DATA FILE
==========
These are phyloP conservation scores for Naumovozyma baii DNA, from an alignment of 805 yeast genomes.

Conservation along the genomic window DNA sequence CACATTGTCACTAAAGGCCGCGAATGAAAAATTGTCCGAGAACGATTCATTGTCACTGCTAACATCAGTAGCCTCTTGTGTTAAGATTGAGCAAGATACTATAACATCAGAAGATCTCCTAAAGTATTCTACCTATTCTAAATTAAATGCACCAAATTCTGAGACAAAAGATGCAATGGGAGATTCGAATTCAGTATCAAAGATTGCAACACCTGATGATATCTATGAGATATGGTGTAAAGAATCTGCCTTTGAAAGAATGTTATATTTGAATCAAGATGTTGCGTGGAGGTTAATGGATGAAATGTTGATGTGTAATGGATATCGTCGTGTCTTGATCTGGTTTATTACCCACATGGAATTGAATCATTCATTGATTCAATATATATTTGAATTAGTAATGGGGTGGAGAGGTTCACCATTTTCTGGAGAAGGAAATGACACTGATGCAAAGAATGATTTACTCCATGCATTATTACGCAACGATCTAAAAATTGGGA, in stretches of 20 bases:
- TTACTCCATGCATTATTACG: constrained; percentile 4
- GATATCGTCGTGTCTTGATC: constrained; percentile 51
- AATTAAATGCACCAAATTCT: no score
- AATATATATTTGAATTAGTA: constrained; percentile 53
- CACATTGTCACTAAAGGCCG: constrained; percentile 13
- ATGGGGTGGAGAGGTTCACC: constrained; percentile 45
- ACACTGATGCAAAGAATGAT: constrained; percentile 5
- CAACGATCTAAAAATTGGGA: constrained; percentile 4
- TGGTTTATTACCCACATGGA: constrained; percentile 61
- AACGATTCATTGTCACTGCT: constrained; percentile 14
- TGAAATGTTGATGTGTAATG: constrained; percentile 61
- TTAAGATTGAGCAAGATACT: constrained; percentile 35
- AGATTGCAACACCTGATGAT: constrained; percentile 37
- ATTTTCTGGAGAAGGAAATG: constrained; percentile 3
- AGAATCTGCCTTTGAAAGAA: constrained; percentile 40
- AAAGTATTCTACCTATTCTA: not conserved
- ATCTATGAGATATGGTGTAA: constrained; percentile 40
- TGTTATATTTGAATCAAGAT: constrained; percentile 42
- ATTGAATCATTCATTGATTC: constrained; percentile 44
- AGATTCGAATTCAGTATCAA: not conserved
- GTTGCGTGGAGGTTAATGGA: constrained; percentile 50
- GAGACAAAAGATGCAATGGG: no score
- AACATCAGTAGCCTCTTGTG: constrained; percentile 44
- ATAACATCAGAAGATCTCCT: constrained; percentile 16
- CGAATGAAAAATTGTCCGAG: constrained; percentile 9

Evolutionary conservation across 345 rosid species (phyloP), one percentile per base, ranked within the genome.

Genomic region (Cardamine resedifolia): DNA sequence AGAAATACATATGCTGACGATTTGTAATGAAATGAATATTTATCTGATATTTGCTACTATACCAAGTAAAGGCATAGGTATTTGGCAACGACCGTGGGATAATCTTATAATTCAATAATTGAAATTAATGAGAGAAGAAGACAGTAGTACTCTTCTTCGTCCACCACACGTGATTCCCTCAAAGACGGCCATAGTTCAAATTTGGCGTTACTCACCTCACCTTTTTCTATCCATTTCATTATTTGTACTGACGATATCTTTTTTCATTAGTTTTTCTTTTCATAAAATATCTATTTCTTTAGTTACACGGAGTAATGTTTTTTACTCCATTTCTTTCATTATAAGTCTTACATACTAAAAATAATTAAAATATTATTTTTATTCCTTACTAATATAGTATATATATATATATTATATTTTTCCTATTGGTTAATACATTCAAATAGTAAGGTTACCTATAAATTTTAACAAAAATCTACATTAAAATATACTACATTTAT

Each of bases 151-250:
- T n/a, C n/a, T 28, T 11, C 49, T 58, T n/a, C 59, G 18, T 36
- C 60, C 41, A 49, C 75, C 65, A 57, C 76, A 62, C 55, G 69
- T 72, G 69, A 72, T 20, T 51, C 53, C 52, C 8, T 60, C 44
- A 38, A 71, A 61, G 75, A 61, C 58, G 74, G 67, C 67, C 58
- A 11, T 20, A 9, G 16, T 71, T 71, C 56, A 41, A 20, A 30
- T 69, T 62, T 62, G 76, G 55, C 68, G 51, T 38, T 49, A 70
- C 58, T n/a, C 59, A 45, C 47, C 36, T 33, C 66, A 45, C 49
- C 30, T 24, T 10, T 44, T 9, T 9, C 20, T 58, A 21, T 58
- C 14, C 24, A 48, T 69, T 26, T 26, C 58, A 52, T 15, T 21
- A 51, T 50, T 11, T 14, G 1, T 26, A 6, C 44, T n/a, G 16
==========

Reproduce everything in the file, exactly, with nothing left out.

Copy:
These are phyloP conservation scores for Naumovozyma baii DNA, from an alignment of 805 yeast genomes.

Conservation along the genomic window DNA sequence CACATTGTCACTAAAGGCCGCGAATGAAAAATTGTCCGAGAACGATTCATTGTCACTGCTAACATCAGTAGCCTCTTGTGTTAAGATTGAGCAAGATACTATAACATCAGAAGATCTCCTAAAGTATTCTACCTATTCTAAATTAAATGCACCAAATTCTGAGACAAAAGATGCAATGGGAGATTCGAATTCAGTATCAAAGATTGCAACACCTGATGATATCTATGAGATATGGTGTAAAGAATCTGCCTTTGAAAGAATGTTATATTTGAATCAAGATGTTGCGTGGAGGTTAATGGATGAAATGTTGATGTGTAATGGATATCGTCGTGTCTTGATCTGGTTTATTACCCACATGGAATTGAATCATTCATTGATTCAATATATATTTGAATTAGTAATGGGGTGGAGAGGTTCACCATTTTCTGGAGAAGGAAATGACACTGATGCAAAGAATGATTTACTCCATGCATTATTACGCAACGATCTAAAAATTGGGA, in stretches of 20 bases:
- TTACTCCATGCATTATTACG: constrained; percentile 4
- GATATCGTCGTGTCTTGATC: constrained; percentile 51
- AATTAAATGCACCAAATTCT: no score
- AATATATATTTGAATTAGTA: constrained; percentile 53
- CACATTGTCACTAAAGGCCG: constrained; percentile 13
- ATGGGGTGGAGAGGTTCACC: constrained; percentile 45
- ACACTGATGCAAAGAATGAT: constrained; percentile 5
- CAACGATCTAAAAATTGGGA: constrained; percentile 4
- TGGTTTATTACCCACATGGA: constrained; percentile 61
- AACGATTCATTGTCACTGCT: constrained; percentile 14
- TGAAATGTTGATGTGTAATG: constrained; percentile 61
- TTAAGATTGAGCAAGATACT: constrained; percentile 35
- AGATTGCAACACCTGATGAT: constrained; percentile 37
- ATTTTCTGGAGAAGGAAATG: constrained; percentile 3
- AGAATCTGCCTTTGAAAGAA: constrained; percentile 40
- AAAGTATTCTACCTATTCTA: not conserved
- ATCTATGAGATATGGTGTAA: constrained; percentile 40
- TGTTATATTTGAATCAAGAT: constrained; percentile 42
- ATTGAATCATTCATTGATTC: constrained; percentile 44
- AGATTCGAATTCAGTATCAA: not conserved
- GTTGCGTGGAGGTTAATGGA: constrained; percentile 50
- GAGACAAAAGATGCAATGGG: no score
- AACATCAGTAGCCTCTTGTG: constrained; percentile 44
- ATAACATCAGAAGATCTCCT: constrained; percentile 16
- CGAATGAAAAATTGTCCGAG: constrained; percentile 9

Evolutionary conservation across 345 rosid species (phyloP), one percentile per base, ranked within the genome.

Genomic region (Cardamine resedifolia): DNA sequence AGAAATACATATGCTGACGATTTGTAATGAAATGAATATTTATCTGATATTTGCTACTATACCAAGTAAAGGCATAGGTATTTGGCAACGACCGTGGGATAATCTTATAATTCAATAATTGAAATTAATGAGAGAAGAAGACAGTAGTACTCTTCTTCGTCCACCACACGTGATTCCCTCAAAGACGGCCATAGTTCAAATTTGGCGTTACTCACCTCACCTTTTTCTATCCATTTCATTATTTGTACTGACGATATCTTTTTTCATTAGTTTTTCTTTTCATAAAATATCTATTTCTTTAGTTACACGGAGTAATGTTTTTTACTCCATTTCTTTCATTATAAGTCTTACATACTAAAAATAATTAAAATATTATTTTTATTCCTTACTAATATAGTATATATATATATATTATATTTTTCCTATTGGTTAATACATTCAAATAGTAAGGTTACCTATAAATTTTAACAAAAATCTACATTAAAATATACTACATTTAT

Each of bases 151-250:
- T n/a, C n/a, T 28, T 11, C 49, T 58, T n/a, C 59, G 18, T 36
- C 60, C 41, A 49, C 75, C 65, A 57, C 76, A 62, C 55, G 69
- T 72, G 69, A 72, T 20, T 51, C 53, C 52, C 8, T 60, C 44
- A 38, A 71, A 61, G 75, A 61, C 58, G 74, G 67, C 67, C 58
- A 11, T 20, A 9, G 16, T 71, T 71, C 56, A 41, A 20, A 30
- T 69, T 62, T 62, G 76, G 55, C 68, G 51, T 38, T 49, A 70
- C 58, T n/a, C 59, A 45, C 47, C 36, T 33, C 66, A 45, C 49
- C 30, T 24, T 10, T 44, T 9, T 9, C 20, T 58, A 21, T 58
- C 14, C 24, A 48, T 69, T 26, T 26, C 58, A 52, T 15, T 21
- A 51, T 50, T 11, T 14, G 1, T 26, A 6, C 44, T n/a, G 16